History of Mapleton, Utah
Taken from the Utah History Encyclopedia (Links Added)

John S. Fullmer and Cyrus Sanford were the first two to establish farming operations on the bench after the removal of the Indians. The Blackhawk War was in progress, but a few hardy souls did venture out to build homes in the area. Charles E. Malmstrom, a Swedish immigrant with an Australian wife, built a home at what is now west Maple Street, about 250 rods west of the present Mapleton City Building, and moved in 1 December 1873. By 1877 there were at least eighteen families established with homes on the Union Field land.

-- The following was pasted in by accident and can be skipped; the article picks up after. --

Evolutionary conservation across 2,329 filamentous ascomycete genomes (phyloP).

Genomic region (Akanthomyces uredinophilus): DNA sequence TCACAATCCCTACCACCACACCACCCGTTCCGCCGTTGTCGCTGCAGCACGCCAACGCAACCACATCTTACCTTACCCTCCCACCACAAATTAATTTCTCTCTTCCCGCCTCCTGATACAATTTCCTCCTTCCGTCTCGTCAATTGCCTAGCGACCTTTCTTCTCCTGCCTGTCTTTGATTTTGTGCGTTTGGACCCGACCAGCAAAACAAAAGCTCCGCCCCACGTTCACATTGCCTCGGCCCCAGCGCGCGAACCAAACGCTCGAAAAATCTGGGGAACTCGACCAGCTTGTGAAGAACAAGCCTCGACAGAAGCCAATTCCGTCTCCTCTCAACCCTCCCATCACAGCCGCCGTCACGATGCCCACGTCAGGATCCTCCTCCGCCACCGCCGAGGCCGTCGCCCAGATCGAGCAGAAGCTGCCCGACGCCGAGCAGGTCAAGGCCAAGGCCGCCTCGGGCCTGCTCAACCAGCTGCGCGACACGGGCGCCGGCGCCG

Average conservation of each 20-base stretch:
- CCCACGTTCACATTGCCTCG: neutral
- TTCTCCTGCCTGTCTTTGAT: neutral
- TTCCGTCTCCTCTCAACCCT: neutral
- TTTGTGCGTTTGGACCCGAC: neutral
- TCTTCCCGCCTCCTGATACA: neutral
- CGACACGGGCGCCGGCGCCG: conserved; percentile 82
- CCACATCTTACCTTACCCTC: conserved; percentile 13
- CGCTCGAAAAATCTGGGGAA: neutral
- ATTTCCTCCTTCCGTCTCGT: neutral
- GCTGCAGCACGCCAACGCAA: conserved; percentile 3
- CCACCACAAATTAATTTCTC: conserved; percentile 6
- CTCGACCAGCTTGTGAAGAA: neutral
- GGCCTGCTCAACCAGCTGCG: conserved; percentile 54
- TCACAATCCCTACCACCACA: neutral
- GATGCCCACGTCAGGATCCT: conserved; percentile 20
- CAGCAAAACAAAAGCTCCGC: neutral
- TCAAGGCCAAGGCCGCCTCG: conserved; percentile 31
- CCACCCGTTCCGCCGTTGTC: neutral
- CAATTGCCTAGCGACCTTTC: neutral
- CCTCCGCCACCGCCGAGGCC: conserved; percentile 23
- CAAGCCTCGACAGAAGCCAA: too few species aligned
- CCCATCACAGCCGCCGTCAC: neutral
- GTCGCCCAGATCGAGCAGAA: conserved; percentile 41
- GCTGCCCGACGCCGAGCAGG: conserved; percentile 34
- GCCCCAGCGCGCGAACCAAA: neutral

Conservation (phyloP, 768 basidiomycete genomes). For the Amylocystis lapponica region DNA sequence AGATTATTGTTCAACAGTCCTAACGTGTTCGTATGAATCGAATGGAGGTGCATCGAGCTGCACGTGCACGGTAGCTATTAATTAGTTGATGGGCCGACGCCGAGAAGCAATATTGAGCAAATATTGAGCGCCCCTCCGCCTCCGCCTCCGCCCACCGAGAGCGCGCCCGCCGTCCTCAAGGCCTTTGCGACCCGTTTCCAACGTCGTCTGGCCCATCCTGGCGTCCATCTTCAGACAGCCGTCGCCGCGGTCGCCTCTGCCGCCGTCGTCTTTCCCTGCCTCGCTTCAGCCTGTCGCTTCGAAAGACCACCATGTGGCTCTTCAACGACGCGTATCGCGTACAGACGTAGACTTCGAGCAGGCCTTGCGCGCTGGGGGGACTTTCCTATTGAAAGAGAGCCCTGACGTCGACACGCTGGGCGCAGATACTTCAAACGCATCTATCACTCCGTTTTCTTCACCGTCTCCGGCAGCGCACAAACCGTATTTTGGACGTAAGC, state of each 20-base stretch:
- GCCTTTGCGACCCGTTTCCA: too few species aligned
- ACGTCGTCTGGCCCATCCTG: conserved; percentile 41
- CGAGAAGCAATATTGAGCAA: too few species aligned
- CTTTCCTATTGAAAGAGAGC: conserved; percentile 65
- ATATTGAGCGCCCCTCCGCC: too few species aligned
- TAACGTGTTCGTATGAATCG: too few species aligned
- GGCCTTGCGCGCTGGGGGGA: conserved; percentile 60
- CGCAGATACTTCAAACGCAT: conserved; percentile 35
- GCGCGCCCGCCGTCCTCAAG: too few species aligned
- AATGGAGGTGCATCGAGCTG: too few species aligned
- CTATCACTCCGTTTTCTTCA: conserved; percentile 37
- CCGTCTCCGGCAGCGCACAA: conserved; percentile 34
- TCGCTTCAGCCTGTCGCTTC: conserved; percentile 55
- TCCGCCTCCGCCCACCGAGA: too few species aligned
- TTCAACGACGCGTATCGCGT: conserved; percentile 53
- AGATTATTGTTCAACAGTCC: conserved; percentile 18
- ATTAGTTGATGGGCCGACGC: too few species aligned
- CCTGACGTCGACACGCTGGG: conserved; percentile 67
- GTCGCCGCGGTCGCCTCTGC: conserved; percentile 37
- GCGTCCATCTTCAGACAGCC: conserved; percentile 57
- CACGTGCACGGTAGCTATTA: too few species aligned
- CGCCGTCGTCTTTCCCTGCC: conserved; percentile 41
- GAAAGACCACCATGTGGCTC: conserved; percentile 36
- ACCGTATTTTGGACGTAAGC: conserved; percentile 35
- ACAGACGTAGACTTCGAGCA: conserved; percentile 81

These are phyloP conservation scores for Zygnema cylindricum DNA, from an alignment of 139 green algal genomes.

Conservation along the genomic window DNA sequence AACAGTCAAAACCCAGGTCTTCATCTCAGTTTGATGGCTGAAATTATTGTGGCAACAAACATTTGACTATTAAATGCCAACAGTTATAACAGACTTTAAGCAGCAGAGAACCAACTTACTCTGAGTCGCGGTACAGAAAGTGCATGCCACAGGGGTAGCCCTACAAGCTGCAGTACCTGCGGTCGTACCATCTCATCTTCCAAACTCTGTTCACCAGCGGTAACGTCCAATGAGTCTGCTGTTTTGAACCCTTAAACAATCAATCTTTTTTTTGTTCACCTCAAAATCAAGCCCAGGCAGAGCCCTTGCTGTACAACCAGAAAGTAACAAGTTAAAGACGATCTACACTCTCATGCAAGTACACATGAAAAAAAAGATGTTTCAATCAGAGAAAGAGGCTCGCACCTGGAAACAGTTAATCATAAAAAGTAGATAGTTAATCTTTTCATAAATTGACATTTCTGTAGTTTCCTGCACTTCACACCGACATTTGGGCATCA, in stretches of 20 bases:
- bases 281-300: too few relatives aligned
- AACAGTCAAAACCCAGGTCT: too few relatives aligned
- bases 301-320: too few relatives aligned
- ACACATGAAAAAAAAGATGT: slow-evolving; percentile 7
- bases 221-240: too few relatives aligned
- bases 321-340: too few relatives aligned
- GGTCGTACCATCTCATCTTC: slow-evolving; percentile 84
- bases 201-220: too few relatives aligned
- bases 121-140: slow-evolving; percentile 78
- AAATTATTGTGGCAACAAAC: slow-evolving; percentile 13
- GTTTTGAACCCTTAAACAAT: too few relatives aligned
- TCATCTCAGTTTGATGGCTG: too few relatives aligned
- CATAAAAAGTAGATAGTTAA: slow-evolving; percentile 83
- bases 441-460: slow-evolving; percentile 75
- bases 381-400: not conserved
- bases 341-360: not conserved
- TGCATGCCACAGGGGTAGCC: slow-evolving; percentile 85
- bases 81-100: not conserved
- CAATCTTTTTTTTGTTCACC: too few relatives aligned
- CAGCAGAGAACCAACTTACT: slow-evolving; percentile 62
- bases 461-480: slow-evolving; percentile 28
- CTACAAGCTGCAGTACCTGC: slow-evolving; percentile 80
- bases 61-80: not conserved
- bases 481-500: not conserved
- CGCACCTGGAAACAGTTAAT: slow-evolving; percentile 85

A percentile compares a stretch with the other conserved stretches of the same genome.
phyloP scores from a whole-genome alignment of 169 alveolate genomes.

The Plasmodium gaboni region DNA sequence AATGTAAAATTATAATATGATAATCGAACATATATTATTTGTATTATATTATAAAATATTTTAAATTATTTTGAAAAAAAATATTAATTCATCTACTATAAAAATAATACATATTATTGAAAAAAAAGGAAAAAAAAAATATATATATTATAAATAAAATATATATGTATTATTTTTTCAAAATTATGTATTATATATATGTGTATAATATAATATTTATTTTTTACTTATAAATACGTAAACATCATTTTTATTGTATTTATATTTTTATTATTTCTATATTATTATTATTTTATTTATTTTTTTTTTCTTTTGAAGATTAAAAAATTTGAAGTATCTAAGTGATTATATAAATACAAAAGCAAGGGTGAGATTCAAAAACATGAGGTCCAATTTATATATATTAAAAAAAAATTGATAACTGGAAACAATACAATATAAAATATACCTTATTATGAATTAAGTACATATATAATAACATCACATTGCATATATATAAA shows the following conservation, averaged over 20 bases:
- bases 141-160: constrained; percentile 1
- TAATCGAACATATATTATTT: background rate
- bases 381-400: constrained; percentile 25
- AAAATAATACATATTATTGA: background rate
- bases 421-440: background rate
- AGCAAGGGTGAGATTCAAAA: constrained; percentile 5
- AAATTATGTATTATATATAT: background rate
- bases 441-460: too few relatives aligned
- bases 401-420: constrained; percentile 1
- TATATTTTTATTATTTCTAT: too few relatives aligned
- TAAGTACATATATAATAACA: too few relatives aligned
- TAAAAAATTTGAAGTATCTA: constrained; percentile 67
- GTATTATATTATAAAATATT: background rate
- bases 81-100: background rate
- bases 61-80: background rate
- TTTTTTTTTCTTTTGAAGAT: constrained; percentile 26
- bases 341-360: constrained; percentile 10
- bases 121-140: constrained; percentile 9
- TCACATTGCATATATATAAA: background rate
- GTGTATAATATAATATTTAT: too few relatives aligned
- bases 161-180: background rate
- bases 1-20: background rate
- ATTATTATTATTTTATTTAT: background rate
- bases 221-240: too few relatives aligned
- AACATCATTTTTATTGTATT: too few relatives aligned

With the coming of permanent residents, a school was needed. By 1884 an acre of land had been donated by Lewis R. Perry at the southwest corner of his farm, and a twelve-by-fifteen-foot building was erected. The new schoolhouse soon became the focal point of the community. It was not only a place for children to be educated, it became the Mormon branch meetinghouse for the local farm families. Three years later, it housed the first Mormon ward on the bench. At that time, and probably because of land-claim problems, L.J. Whitney suggested that the new ward be named Mapleton after a small grove of black maple trees found at the mouth of Maple Canyon.

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